import akka.persistence.multidc.PersistenceMultiDcSettings
import akka.cluster.sharding.ClusterSharding
import akka.cluster.sharding.ClusterShardingSettings
import akka.cluster.sharding.ShardRegion

val ShardingTypeName = "blog"

val maxNumberOfShards = 1000
val extractEntityId: ShardRegion.ExtractEntityId = {
  case cmd: BlogCommand => (cmd.postId, cmd)
}
def shardId(entityId: String): String =
  (math.abs(entityId.hashCode) % maxNumberOfShards).toString
val extractShardId: ShardRegion.ExtractShardId = {
  case cmd: BlogCommand                  => shardId(cmd.postId)
  case ShardRegion.StartEntity(entityId) => shardId(entityId)
}

val props = ReplicatedEntity.clusterShardingProps(
  entityTypeName = ShardingTypeName,
  entityFactory = () => new Post2,
  settings = PersistenceMultiDcSettings(system))

val region =
  ClusterSharding(system).start(ShardingTypeName, props, ClusterShardingSettings(system),
    extractEntityId, extractShardId)

region ! AddPost("post-1", PostContent(title = "First post", "..."))
Java
import akka.cluster.sharding.ClusterSharding;
import akka.cluster.sharding.ClusterShardingSettings;
import akka.cluster.sharding.ShardRegion;

    ShardRegion.MessageExtractor messageExtractor = new ShardRegion.MessageExtractor() {

      @Override
      public String entityId(Object message) {
        if (message instanceof BlogCommands.BlogCommand) {
          return ((BlogCommands.BlogCommand) message).getPostId();
        } else {
          return null;
        }
      }

      @Override
      public Object entityMessage(Object message) {
        return message;
      }

      private String shardId(String entityId) {
        int maxNumberOfShards = 1000;
        return Integer.toString(Math.abs(entityId.hashCode()) % maxNumberOfShards);
      }

      @Override
      public String shardId(Object message) {
        if (message instanceof BlogCommands.BlogCommand) {
          return shardId(((BlogCommands.BlogCommand) message).getPostId());
        } else if (message instanceof ShardRegion.StartEntity) {
          return shardId(((ShardRegion.StartEntity) message).entityId());
        } else {
          return null;
        }
      }
    };

    Props props = ReplicatedEntity.clusterShardingProps(
      BlogCommands.BlogCommand.class,
      "blog",
      Post2::new,
      persistenceMultiDcSettings);

    ClusterShardingSettings settings = ClusterShardingSettings.create(system);
    ActorRef region = ClusterSharding.get(system).start(
      "blog",
      props,
      settings,
      messageExtractor);

    region.tell(
      new BlogCommands.AddPost(
        "post-1",
        new BlogState.PostContent("First post", "...")),
      sender);

Resolving conflicting updates

Conflict Free Replicated Data Types

Writing code to resolve conflicts can be complicated to get right. One well-understood technique to create eventually-consistent systems is to model your state as a Conflict Free Replicated Data Type, a CRDT. There are two types of CRDTs; operation-based and state-based. For the ReplicatedEntity the operation-based is a good fit, since the events represent the operations. Note that this is distinct from the CRDT’s implemented in Akka Distributed Data, which are state-based rather than operation-based.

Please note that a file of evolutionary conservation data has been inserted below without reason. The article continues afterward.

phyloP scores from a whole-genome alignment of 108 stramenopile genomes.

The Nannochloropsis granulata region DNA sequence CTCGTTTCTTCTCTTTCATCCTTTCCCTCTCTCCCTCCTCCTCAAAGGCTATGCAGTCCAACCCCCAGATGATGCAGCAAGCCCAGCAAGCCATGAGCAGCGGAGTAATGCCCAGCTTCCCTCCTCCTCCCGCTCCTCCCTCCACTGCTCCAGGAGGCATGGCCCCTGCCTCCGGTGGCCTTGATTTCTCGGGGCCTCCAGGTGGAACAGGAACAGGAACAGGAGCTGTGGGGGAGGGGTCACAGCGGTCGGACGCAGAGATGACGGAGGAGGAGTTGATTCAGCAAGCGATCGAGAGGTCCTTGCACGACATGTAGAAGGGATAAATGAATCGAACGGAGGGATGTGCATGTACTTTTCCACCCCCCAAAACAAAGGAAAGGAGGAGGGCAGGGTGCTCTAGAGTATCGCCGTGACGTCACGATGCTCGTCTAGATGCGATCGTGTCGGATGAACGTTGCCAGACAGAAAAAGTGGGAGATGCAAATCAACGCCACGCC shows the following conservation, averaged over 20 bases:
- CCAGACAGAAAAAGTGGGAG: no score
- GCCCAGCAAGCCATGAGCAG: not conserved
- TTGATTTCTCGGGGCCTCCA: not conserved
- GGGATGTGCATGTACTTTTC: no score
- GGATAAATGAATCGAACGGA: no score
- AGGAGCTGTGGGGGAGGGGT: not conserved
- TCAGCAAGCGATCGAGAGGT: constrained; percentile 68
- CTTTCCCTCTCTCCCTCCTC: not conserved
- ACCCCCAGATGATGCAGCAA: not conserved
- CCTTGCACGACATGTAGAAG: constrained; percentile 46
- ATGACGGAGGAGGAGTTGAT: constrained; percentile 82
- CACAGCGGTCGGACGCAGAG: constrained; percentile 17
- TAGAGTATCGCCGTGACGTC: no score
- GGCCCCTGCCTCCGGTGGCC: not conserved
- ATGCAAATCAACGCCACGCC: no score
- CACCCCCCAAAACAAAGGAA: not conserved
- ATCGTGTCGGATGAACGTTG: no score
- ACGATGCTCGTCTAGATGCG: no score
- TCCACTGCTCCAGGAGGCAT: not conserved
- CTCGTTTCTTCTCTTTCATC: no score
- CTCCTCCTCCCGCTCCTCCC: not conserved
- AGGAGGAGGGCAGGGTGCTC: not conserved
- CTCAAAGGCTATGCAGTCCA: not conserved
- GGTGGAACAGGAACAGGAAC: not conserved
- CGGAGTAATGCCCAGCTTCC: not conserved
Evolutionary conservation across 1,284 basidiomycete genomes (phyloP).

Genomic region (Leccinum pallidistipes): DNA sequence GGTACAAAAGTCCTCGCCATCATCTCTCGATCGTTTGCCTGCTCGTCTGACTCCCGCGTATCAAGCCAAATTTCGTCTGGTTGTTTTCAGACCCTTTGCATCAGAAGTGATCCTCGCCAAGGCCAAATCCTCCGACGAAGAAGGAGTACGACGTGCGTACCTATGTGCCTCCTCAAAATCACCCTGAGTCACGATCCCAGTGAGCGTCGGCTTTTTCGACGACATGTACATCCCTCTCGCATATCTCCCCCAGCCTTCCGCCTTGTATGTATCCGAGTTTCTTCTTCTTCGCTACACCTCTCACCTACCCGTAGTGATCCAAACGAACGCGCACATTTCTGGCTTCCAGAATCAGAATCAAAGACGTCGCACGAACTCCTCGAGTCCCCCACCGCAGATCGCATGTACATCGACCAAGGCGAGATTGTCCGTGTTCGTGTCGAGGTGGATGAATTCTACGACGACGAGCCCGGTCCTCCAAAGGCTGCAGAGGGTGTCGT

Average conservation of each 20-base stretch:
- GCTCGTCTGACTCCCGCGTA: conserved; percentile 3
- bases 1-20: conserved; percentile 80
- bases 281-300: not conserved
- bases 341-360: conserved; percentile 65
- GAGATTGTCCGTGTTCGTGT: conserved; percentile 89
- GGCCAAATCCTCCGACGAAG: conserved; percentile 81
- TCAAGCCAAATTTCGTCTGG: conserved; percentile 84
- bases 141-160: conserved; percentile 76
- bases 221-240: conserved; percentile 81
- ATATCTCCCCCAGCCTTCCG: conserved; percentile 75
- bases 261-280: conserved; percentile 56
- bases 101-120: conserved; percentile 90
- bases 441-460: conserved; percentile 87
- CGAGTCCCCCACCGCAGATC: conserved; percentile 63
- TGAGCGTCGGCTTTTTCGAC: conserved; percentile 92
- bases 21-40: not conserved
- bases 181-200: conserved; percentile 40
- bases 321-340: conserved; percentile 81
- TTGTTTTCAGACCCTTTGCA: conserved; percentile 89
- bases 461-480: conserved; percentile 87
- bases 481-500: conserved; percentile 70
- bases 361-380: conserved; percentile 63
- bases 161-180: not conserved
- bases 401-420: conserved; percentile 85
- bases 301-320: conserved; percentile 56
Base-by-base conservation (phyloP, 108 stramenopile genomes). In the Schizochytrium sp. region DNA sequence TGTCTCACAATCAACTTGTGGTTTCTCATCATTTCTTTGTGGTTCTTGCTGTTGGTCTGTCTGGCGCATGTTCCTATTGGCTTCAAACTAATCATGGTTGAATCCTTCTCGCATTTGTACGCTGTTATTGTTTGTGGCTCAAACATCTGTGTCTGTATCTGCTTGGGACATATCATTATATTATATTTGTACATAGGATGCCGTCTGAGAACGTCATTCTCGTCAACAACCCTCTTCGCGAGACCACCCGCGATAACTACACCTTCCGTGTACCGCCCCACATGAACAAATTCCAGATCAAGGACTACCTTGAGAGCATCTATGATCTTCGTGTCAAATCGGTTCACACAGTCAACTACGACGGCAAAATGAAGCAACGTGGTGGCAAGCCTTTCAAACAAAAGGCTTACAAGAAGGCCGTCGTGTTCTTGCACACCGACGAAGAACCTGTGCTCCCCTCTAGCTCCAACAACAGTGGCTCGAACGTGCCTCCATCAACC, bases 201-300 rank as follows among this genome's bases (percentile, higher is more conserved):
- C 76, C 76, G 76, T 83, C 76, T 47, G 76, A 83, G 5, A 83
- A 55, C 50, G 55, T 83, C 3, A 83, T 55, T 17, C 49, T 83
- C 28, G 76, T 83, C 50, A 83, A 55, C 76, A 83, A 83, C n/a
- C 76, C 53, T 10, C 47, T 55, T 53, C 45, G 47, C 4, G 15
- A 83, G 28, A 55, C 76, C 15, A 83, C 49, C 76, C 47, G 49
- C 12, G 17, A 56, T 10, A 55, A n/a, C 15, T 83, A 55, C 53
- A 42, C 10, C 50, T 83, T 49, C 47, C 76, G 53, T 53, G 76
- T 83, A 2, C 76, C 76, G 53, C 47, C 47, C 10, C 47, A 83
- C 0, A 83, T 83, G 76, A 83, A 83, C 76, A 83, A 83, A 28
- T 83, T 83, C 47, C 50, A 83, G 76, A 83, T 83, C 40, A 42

The rule for operation-based CRDT’s is that the operations must be commutative — in other words, applying the same events (which represent the operations) in any order should always produce the same final state. You may assume each event is applied only once, with causal delivery order.

The library provides some general purpose CRDT implementations that you can use as the state or part of the state in the entity. However, you are not limited to those types. You can write custom CRDT implementations and more importantly you can implement the application specific eventHandler function with the semantics of a CRDT in mind.

A simple example would be a movies watch list that is represented by the general purpose ORSet CRDT. ORSet is short for Observed Remove Set. Elements can be added and removed any number of times. Concurrent add wins over remove. It is an operation based CRDT where the delta of an operation (add/remove) can be represented as an event.

Such movies watch list example:

Scala
import akka.persistence.multidc.crdt.ORSet
import akka.persistence.multidc.scaladsl.ReplicatedEntity
import akka.persistence.multidc.PersistenceMultiDcSettings
import akka.actor.Props

object MovieWatchList {
  sealed trait Command
  final case class AddMovie(movieId: String) extends Command
  final case class RemoveMovie(movieId: String) extends Command
  case object GetMovieList extends Command
  final case class MovieList(movieIds: Set[String])

  def props(settings: PersistenceMultiDcSettings): Props =
    ReplicatedEntity.clusterShardingProps("movies", () => new MovieWatchList, settings)
}

class MovieWatchList extends ReplicatedEntity[MovieWatchList.Command, ORSet.DeltaOp, ORSet[String]] {
  import MovieWatchList._

  override def initialState: ORSet[String] = ORSet.empty(selfDc)

  override def eventHandler(state: ORSet[String], event: ORSet.DeltaOp): ORSet[String] = {
    state.applyOperation(event)
  }

  override def commandHandler: CommandHandler = {
    CommandHandler { (ctx, state, cmd) =>
      cmd match {
        case AddMovie(movieId) =>
          Effect.persist(state + movieId)
        case RemoveMovie(movieId) =>
          Effect.persist(state - movieId)
        case GetMovieList =>
          ctx.sender() ! MovieList(state.elements)
          Effect.none
      }
    }
  }
}
Java
import akka.actor.Props;
import akka.persistence.multidc.PersistenceMultiDcSettings;